A similar contradiction is apparent in a recent study of PREP (Markman et al., 2013). Participants with a history of physical aggression in the current relationship before marriage and before participating in a PREP intervention benefitted tentatively more from the program, albeit this moderation effect was only marginally significant. In contrast, parental divorce and physical aggression in the family of origin were not related to the program’s effect. Moreover, in a study of a Dutch version of PREP for couples in which at least one of the partners had experienced a parental divorce, participation in the program did not protect against a decline in relationship functioning. Rather, intervention couples reported a greater number of negative psychological symptoms and higher dissatisfaction with life in general than controls (Van Widenfelt et al., 1996). Thus, more research is needed to understand whether the effects of relationship education programs for couples are moderated by various risk factors for relationship problems. Moreover, Wadsworth and Markman (2012) have called for more research on any factors that may be related to the effects of relationship education programs for couples.
In the present study, risk was measured in terms of parental divorce in the family of origin and any previous experiences with professional help and support for relational problems in the current couple relationship. The latter is considered a more proximal and direct risk factor than the former and thus a more likely moderator of couple relationship education outcomes. Besides these risks for distress or dissolution, men and women might be affected by relationship education programs for couples in different ways. However, evaluation studies of such programs have seldom reported any gender differences in the effect of the intervention. This tendency may seem surprising since gender differences are frequently observed within the realm of couple relationships. For example, women are generally less satisfied than men with their couple relationship (Tai, Baxter, & Hewitt, 2014), women are more likely than men to initiate dissolution of the couple relationship (Amato & Previti, 2003; Hewitt, 2009), and women tend to respond more than men to variability in relationship quality (Kiecolt-Glaser & Newton, 2001; Waite & Gallagher, 2000). Thus, this study explored whether PREP is effective in women only or whether sizable effects occur in both genders.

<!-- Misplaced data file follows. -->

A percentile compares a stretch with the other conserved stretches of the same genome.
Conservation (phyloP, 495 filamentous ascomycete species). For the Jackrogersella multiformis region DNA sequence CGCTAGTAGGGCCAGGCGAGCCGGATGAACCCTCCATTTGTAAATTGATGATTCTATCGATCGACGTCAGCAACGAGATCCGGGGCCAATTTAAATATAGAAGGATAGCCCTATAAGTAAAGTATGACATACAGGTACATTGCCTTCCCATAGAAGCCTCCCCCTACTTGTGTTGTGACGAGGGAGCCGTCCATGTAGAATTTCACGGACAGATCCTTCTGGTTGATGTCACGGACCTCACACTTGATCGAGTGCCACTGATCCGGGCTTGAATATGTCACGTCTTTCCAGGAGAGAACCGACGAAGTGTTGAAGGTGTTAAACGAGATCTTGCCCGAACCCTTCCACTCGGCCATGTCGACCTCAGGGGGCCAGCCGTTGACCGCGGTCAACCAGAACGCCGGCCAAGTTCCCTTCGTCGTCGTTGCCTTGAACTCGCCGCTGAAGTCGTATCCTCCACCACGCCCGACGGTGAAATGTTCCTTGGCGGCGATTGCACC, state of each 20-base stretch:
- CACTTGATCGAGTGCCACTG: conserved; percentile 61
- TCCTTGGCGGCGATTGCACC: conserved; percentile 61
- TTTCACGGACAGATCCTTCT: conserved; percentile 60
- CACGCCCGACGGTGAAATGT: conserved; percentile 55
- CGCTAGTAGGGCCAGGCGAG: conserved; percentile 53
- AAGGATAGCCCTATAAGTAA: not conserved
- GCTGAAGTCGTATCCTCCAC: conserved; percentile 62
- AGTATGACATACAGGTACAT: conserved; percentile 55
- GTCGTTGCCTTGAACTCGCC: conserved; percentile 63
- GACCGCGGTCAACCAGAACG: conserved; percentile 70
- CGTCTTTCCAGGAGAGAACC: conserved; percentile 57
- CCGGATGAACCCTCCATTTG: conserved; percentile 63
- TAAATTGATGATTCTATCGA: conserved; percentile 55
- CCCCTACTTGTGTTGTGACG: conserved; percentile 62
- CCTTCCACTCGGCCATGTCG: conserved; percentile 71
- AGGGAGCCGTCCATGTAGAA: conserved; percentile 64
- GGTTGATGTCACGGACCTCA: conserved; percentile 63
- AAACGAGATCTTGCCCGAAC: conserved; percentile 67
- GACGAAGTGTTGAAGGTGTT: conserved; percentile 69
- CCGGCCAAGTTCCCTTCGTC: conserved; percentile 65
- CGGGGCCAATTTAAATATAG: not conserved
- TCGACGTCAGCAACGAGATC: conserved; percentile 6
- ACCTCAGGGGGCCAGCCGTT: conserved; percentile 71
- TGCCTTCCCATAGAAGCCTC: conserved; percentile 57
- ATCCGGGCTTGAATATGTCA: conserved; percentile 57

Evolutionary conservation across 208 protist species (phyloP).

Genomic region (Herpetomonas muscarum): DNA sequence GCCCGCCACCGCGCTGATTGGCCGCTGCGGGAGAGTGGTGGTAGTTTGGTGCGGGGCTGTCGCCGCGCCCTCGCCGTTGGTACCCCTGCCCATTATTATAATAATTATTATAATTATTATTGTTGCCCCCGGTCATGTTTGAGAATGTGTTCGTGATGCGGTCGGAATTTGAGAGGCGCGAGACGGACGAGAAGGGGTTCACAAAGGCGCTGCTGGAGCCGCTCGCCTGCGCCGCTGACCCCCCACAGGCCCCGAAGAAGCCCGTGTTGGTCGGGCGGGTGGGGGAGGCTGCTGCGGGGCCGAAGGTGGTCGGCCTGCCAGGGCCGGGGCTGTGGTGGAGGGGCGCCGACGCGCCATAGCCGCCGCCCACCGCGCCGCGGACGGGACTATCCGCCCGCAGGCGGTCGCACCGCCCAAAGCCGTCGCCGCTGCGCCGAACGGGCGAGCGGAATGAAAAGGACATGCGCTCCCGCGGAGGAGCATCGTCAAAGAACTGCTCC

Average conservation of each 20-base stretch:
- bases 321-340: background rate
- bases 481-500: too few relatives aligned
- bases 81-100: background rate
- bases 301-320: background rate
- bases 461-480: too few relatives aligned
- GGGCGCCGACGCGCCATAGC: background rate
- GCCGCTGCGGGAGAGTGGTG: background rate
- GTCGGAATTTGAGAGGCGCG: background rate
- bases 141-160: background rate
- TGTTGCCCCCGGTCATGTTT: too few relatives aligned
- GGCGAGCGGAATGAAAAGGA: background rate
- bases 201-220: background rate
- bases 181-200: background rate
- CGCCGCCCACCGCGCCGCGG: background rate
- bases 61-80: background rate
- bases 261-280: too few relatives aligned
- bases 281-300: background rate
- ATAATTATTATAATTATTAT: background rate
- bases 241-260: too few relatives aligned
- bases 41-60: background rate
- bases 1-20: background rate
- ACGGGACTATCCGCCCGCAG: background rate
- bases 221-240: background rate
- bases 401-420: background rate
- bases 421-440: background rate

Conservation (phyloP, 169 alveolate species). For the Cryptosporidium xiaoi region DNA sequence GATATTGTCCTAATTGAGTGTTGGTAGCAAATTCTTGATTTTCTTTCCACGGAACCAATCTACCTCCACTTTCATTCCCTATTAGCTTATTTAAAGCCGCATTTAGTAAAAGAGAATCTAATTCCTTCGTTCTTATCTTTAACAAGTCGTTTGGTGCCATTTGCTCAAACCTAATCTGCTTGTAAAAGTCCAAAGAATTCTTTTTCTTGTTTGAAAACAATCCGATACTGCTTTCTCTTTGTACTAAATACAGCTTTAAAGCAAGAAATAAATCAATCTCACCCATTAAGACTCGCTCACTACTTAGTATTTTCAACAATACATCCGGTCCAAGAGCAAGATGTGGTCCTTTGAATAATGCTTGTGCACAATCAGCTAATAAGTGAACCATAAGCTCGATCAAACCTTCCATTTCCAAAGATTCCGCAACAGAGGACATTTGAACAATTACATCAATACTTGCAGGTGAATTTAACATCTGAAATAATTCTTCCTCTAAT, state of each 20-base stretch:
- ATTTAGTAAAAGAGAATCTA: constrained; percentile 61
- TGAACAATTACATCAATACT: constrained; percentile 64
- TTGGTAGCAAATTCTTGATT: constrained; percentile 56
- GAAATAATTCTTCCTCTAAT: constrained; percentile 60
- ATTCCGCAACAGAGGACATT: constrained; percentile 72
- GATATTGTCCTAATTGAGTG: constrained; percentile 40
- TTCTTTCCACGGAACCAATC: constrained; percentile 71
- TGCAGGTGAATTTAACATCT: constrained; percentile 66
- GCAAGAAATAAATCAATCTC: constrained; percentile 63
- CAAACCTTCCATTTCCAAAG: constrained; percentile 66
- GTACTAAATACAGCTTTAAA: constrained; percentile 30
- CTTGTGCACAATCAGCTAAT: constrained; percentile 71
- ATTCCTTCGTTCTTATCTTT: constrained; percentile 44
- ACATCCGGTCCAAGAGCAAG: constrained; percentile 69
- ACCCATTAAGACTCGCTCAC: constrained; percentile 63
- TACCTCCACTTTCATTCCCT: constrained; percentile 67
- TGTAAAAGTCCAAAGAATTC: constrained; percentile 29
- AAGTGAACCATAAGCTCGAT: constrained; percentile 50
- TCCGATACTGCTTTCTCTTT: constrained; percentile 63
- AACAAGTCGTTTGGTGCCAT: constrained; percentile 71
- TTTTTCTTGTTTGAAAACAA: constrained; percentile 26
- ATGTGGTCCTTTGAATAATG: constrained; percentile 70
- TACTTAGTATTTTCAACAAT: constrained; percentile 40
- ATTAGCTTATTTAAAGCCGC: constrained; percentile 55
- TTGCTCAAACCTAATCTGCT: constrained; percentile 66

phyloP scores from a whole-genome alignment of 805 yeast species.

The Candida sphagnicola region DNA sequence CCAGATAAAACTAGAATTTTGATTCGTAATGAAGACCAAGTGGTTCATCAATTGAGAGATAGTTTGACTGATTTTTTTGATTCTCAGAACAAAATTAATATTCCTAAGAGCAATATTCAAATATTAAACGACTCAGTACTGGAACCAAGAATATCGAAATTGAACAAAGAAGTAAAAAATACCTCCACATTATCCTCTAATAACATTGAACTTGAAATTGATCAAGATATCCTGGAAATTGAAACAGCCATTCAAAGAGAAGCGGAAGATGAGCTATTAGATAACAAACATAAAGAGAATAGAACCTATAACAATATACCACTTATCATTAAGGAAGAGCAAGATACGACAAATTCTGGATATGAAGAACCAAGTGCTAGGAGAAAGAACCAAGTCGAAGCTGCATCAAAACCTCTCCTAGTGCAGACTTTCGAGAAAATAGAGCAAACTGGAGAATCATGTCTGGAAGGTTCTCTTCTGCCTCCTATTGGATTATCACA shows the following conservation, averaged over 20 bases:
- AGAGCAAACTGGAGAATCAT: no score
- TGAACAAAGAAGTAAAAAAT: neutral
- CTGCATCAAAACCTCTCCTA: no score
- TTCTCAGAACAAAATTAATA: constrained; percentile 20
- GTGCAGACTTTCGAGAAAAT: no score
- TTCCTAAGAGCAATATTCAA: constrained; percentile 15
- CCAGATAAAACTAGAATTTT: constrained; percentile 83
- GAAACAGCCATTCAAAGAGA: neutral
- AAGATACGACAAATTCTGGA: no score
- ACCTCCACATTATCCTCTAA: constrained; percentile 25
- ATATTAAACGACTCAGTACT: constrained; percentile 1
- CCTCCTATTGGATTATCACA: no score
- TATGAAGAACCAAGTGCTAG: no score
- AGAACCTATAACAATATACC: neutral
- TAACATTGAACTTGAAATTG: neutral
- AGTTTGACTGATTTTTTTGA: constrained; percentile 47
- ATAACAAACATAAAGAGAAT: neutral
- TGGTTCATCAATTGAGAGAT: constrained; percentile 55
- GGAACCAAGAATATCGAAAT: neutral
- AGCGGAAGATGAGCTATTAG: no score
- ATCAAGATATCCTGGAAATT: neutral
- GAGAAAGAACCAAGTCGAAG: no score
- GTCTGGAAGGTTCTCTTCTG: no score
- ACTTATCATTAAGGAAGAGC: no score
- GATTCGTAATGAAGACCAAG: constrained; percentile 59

Any program effects might also be moderated by level of education. Although previous research on couple relationship education has taken participants’ income level into consideration (Amato, 2014; Hawkins & Erickson, 2015), the moderating effects of education level have seldom been addressed. However, numerous studies have observed an association between education level and divorce rate and couple relationship dissolution (Matysiak, Styrc, & Vignoli, 2014). Thus, participants’ level of education might moderate the effects of couple relationship education.
Moreover, few studies of relationship education programs for couples have assessed any moderating effect of marital status. Such moderation appears likely given the numerous studies showing that married couples have generally higher relationship satisfaction and stability than cohabitating couples (Dush, Cohan, & Amato, 2003; Stafford, Kline, & Rankin, 2004). This finding may reflect a tendency for cohabitating couples to be less committed than married couples (Mortensen, Torsheim, Melkevik, & Thuen, 2012; Stanley, Rhoades, & Markman, 2006). Thus, being married as opposed to cohabiting could possibly moderate the outcomes of relationship education programs for couples.
The number of children could also possibly act as a moderator, although to our knowledge this assumption has not been assessed in previous studies. However, the relationship may be less demanding for couples with only one child or two children compared with more children, and any such differences might influence how the couples respond to relationship education. Besides, the number of children may be an indicator of the duration of the relationship, which could possibly also influence how relationship education is experienced.
Finally, both partners are not necessarily equally interested in participating in a couple relationship education program. Participants might experience a relationship education program differently, depending on whether they, their partner, or both decided to take part in it. To our knowledge, this has never been assessed as a possible moderator of couple relationship education programs.
Thus, the present study assessed the extent to which distal and proximal risk-factors, in terms of parental divorce in the family of origin, and any previous experiences with professional help and support for relational problems in the current couple relationship, could moderate any effects of the PREP program. In addition, this study explored whether beneficial effects of PREP could be observed in both genders. Finally, moderating effects of participants’ education level, marital status, number of children, and initiator-status with regard to participating on a PREP program, were assessed. Findings will provide insights into the efficiency of PREP, and particularly whether it suits various kinds of participants equally well, or if some groups benefit more than others.